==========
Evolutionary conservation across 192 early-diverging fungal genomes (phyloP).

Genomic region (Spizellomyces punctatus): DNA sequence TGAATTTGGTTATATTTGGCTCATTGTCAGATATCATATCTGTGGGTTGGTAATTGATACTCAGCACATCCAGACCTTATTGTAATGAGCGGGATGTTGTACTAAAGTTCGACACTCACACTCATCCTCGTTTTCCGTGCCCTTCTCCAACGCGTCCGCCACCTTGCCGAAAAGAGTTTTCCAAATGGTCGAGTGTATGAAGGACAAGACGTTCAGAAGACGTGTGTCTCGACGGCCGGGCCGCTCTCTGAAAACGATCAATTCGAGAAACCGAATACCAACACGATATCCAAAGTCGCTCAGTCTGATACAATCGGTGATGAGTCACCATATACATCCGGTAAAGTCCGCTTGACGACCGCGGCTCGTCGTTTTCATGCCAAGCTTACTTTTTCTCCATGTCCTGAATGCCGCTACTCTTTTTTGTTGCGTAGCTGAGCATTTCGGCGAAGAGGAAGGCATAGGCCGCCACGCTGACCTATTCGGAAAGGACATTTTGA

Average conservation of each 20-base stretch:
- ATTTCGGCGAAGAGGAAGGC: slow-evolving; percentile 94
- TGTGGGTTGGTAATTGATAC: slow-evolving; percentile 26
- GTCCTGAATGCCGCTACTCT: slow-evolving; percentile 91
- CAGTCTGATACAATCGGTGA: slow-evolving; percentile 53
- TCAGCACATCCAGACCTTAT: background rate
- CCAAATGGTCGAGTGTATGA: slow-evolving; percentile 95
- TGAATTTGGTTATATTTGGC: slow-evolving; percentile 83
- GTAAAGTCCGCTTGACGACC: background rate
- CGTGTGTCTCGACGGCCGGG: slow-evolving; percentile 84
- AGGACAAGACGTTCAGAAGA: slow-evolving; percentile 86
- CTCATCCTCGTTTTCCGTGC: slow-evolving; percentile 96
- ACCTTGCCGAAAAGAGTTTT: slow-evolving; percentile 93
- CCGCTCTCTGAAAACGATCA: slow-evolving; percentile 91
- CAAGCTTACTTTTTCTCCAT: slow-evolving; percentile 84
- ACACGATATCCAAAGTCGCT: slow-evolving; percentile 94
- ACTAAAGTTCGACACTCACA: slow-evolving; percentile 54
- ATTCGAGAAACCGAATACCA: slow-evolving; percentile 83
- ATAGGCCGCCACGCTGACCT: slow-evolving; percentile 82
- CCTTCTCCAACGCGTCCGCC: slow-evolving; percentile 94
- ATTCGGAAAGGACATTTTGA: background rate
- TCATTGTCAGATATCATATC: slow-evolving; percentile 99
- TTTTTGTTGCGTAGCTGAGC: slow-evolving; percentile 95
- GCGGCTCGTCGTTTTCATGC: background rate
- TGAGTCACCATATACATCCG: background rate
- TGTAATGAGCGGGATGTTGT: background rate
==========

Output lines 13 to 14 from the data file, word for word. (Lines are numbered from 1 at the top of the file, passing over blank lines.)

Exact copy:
- AGGACAAGACGTTCAGAAGA: slow-evolving; percentile 86
- CTCATCCTCGTTTTCCGTGC: slow-evolving; percentile 96